The Rise of the Chief Customer Officer – HBR

My organization’s COO posted this blog post this morning on our Yammer feed. When I first read it and the comments on Yammer I thought,” yes, we do this”–we are a small organization and for the most part , in terms of customer service ,any one in the office could be approached in the office and appropriately answer questions or direct them in the right place.

Then I read the article, and the importance of having a customer-driven person in the board room aka a Chief Customer Officer. I LOVE the idea of this, but could see how it would be hard to catch on in a corporate company.

A position such as this would be something I see as relevant in all organizations. At times it is so easy for those in the board room to get caught up in numbers, bottom lines, quantitative goals that the customer is lost–the customer becomes a product instead of a driving force. Companies sometimes givers the members what the company THINKS that the customer wants long-term. And sometimes this changes the experience for the customer in the present or immediate future. This can create a cyclical problem if the company is not right, then the long -term plan becomes the present and because the customer’s point of view wsa not brought in at the beginning the plan still does not TRULY have the customer in mind.

Finances has a voice in the board room, operations has a voice in the board room, why shouldn’t the customer have a voice in the board room? In my opinion, there is no question that there needs to be a “touchy feely” person in the room to temper out all of the people looking at the black and white “facts” and numbers. There is a narrative behind every number and “fact” and someone with a qualitative, customer-driven focus can change the story in the board room.

Members mattering most starts in a organizations annual goals, what they see as their bottom line and what they consider success.


Johari Window

You cannot focus on frames without noticing which window you and/or others are looking through. With better understanding of the Johari Window one can decide which frames(s) need be applied to a conversation, situation, research etc.

Often individuals base their opinions on one’s public self, while understanding our perspectives come from a much deeper place–which most of us often assume is made up completely through our public and private self. Easily forgetting that the hidden self and unknown self are just as responsible for our and others thoughts and perspectives.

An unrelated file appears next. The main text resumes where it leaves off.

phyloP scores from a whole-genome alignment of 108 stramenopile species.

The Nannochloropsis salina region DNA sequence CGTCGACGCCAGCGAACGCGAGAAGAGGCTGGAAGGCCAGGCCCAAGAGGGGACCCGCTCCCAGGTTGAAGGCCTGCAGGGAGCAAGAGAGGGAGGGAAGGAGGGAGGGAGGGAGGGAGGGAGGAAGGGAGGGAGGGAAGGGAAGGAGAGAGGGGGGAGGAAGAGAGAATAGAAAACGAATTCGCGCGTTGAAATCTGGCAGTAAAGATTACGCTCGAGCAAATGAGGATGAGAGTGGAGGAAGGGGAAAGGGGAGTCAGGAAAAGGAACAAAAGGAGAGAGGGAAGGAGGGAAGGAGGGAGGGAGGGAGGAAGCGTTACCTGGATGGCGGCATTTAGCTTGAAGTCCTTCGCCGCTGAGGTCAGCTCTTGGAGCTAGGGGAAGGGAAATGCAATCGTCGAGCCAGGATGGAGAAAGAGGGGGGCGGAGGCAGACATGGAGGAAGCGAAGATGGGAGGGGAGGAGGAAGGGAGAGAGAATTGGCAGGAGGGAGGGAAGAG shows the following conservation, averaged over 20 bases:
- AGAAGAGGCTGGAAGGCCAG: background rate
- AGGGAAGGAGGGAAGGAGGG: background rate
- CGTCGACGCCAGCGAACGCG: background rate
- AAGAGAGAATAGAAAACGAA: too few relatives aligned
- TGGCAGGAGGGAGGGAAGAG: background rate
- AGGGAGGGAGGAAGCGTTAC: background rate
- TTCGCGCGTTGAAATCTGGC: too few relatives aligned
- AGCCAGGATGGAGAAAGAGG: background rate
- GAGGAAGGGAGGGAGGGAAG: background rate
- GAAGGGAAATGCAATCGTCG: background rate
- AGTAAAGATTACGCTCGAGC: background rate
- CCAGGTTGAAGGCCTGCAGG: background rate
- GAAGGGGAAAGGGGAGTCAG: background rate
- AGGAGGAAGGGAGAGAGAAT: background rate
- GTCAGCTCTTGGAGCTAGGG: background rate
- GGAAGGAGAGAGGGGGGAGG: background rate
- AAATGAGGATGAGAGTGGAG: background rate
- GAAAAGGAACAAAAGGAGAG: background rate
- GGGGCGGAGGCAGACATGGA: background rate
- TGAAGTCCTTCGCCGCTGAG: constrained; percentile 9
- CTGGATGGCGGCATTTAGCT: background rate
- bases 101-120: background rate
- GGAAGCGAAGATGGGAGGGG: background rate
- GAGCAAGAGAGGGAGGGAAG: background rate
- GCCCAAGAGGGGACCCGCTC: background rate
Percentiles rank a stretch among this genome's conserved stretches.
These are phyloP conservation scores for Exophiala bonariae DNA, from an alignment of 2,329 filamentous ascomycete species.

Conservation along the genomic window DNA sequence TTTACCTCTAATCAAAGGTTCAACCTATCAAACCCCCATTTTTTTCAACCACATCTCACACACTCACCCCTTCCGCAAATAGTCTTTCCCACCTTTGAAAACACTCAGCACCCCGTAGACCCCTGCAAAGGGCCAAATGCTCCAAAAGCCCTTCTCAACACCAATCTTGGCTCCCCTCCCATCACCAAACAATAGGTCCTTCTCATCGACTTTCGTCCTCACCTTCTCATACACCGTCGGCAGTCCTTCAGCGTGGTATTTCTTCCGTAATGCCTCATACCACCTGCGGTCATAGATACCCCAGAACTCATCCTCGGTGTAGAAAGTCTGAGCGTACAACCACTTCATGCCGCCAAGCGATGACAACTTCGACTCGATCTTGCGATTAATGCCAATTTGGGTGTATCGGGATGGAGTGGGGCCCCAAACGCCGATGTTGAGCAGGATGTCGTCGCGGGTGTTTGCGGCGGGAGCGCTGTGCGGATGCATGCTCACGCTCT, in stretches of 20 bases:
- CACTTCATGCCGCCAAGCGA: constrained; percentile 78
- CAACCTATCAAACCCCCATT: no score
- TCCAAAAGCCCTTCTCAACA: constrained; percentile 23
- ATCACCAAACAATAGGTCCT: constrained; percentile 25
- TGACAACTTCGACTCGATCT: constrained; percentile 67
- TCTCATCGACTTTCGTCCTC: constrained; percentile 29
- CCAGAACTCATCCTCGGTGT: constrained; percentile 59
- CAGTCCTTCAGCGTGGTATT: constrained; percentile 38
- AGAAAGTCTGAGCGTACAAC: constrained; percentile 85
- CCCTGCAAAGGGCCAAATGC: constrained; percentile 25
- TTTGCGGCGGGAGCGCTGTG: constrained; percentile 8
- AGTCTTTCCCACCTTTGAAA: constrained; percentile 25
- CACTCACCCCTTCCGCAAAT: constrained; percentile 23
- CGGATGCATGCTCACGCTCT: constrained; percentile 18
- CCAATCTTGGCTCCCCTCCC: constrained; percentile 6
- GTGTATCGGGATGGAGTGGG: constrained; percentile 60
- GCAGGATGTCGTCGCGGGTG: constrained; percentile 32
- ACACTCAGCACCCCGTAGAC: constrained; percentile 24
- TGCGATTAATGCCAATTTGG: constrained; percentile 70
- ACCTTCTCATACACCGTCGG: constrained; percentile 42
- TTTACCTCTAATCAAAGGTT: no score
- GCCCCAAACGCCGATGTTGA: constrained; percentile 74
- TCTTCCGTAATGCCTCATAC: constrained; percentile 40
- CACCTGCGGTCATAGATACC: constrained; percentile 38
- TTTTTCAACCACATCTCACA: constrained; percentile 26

When developing frames, utilize mindfulness to understand which windows you are accenting–try to make sure each receives a brand new frame.


Open: Adjectives that are selected by both the participant and his or her peers are placed into the Public quadrant. This quadrant represents traits of the subjects that both they and their peers are aware of.

Private: Adjectives selected only by subjects, but not by any of their peers, are placed into the Private quadrant, representing information about them their peers are unaware of. It is then up to the subject to disclose this information or not.

Hidden: Adjectives that are not selected by subjects but only by their peers are placed into the Hidden quadrant. These represent information that the subject is not aware of, but others are, and they can decide whether and how to inform the individual about these “blind spots“.

Unknown: Adjectives that were not selected by either subjects or their peers remain in the Unknown quadrant, representing the participant’s behaviors or motives that were not recognized by anyone participating. This may be because they do not apply or because there is collective ignorance of the existence of these traits.

info supported by *the always reliable*, Wikipedia


What AREN’T You Asking?

In life, you have to make sure you’re asking the right question.

1+1=2. Why? One of what? Plus one of what else? In what circumstance are these things being put together? 1 snake plus 1 rat equals 0 in my book. 1 male rabbit and 1 female rabbit equals 12 babies. 1 bomb + 1 crowded location equals dozens/hundreds dead. Ask Questions!! Don’t believe something because it was taught to you that way or it’s always been that way.